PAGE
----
Two- to Five-Day Itineraries from Major Metro Areas Available for Free in Digital Format
MISSOULA, Mont. – Adventure Cycling Association is broadening its offerings and making them more accessible to all, releasing 12 new Short Routes from major metro areas across the United States. Known for its epic long-distance routes like the TransAmerica Trail and Great Divide Mountain Bike Route, the organization produced its Short Routes for those new to bike travel or those with less time. And the Short Routes are available for free in digital formats that can be loaded onto smartphones and GPS devices, or printed as paper maps and cue sheets.
“Since the release of the TransAmerica Trail in 1976, we’ve mapped more than 50,000 miles of bike routes across the U.S. and into Canada – but recognizing that they aren’t for everyone, we’ve produced these new Short Routes,” said Nathan Taylor, Cartographer for Adventure Cycling. “While many of our epic routes can take weeks to ride in full, Short Routes are two- to five-day itineraries from cities like Los Angeles, Seattle, Minneapolis, Austin, Atlanta and Philadelphia. There are loops that start and end at the same point, out-and-back options and routes that can be combined with public transit like ferries, trains and buses. They’re a fun, accessible way to get out and explore at the pace of a pedal stroke. And, best of all, they’re free.”
The new Short Routes for bike touring and bikepacking include:
- Los Angeles: Carpinteria to Refugio (37.28 miles)
- Los Angeles: LA to Catalina Island (42.66 miles)
- Los Angeles: Santa Monica Overnight (34.94 miles)
- Seattle: Seattle to Fort Flagler (58.73 miles)
- Seattle: Seattle to Kanasket-Palmer (77.89 miles)
- Seattle: Seattle to Lopez Island (121.62 miles)
- Minneapolis: Willow River Overnight (39.39 miles)
- Austin: Central Texas Parks Loop (120.02 miles)
- Atlanta: Panola Outing (19.47 miles)
- Washington, DC: C&O and W&OD Loop (84.75 miles)
- Philadelphia: Schuylkill and Wissahickon Trails (62.6 miles)
- Boston: Cape Cod Weekend (140.66 miles)
Short Routes are available for free in digital formats from the Adventure Cycling website. They’re compatible with the RideWithGPS app for iPhone and Android, and can be exported for use in other apps and GPS devices. Maps and cue sheets can also be saved as PDF files or printed on paper.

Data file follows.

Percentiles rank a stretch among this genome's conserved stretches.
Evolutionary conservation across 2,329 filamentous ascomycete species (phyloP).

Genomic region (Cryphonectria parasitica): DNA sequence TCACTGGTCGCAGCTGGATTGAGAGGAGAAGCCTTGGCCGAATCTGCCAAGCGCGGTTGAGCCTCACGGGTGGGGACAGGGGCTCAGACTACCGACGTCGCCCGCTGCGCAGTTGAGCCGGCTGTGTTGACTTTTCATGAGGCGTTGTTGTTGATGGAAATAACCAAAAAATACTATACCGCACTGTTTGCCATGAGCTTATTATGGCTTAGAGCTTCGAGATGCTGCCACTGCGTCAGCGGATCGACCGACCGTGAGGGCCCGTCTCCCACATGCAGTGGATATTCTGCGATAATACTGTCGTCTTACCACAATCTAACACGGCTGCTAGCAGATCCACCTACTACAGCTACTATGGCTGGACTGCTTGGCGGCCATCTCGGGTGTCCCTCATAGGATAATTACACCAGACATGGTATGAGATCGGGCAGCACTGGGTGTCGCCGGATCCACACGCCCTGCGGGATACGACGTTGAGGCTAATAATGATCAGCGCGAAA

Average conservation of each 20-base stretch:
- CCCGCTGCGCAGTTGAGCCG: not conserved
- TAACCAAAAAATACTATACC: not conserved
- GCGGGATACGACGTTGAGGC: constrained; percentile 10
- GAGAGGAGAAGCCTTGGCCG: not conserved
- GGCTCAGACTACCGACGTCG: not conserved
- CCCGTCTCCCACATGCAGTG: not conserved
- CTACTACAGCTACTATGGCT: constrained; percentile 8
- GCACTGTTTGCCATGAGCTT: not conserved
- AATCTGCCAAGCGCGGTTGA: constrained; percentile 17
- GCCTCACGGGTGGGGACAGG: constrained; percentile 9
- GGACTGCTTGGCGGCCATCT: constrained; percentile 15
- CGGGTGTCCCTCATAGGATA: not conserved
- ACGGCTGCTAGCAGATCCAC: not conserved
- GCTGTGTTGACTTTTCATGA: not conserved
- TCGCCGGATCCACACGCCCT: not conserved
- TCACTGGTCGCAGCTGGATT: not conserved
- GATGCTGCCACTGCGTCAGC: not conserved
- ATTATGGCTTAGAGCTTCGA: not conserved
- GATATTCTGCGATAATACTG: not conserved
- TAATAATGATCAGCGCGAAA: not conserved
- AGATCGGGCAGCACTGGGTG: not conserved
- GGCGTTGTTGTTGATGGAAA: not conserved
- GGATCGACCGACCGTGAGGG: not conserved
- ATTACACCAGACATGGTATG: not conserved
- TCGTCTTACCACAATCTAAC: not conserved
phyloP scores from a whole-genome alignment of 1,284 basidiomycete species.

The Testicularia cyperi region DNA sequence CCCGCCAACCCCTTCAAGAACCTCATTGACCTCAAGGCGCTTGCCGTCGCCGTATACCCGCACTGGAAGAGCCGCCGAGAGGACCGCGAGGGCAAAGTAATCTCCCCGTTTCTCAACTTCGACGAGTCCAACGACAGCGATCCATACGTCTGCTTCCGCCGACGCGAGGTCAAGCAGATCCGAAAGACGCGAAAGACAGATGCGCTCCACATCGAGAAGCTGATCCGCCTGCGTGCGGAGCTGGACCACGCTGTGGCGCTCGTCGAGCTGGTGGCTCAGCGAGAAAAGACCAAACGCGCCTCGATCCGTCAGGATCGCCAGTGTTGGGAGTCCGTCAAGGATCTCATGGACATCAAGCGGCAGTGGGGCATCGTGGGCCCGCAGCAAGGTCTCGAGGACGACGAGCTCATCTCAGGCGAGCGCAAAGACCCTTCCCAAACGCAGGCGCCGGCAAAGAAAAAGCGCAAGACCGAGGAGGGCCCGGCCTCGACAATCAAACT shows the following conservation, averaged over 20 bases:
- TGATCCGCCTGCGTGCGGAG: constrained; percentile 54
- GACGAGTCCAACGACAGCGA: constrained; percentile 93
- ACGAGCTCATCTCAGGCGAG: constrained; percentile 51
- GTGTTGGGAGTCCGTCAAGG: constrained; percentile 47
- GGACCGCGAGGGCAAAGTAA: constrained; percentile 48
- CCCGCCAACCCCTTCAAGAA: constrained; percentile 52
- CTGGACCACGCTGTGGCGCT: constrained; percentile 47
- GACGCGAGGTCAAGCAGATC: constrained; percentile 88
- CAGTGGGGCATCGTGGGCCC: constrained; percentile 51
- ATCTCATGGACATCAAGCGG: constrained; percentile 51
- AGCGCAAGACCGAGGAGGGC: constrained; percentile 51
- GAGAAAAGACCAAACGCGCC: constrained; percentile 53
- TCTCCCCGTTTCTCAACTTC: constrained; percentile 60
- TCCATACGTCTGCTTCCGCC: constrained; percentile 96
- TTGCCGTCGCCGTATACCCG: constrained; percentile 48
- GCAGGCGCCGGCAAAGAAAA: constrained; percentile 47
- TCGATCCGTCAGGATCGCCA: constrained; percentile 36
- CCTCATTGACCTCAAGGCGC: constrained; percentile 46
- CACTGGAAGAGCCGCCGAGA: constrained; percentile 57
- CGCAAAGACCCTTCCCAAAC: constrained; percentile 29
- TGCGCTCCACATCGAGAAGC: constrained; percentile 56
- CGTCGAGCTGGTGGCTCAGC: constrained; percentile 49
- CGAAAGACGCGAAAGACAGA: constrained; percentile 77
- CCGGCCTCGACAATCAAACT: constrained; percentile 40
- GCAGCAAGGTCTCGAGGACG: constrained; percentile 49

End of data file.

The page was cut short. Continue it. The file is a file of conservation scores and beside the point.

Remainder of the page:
As with all Adventure Cycling routes, Short Routes are more than lines on a map and turn-by-turn directions. Waypoints along each route include information on accommodations, grocery stores and restaurants, water sources, scenic stops and recreation sites, bike shops, public transit, and more.
And each route was produced with help from local cyclists familiar with the areas where they are located.
“The new Short Routes were developed in a slightly different way than our long-distance routes are – each was community submitted, and we worked in partnership with BIPOC, LGBTQ, women, and intersex bicyclists to gain a new perspective on these areas,” said Katie Harris, Adventure Cycling’s Director of Community Impact. “We are grateful to them for sharing, so that others can experience the joy of bike travel.”
To find out more about Adventure Cycling’s Short Routes, read their full descriptions, load them onto a device, or print them out, visit https://www.adventurecycling.org/routes-and-maps/short-routes/.
Adventure Cycling Association inspires, empowers, and connects people to travel by bike. It is the largest cycling membership organization in North America with more than 50,000 members. Adventure Cycling has produced over 50,000 miles of meticulously mapped bicycle routes for North America, organizes more than 100 tours annually, and publishes bike travel information including Adventure Cyclist magazine. Adventure Cycling Association has also provided dedicated staff support to the U.S. Bicycle Route System since 2005, including research support, meeting coordination and technical guidance for states developing routes.
More information at 800-755-BIKE (2453), https://www.adventurecycling.org/.
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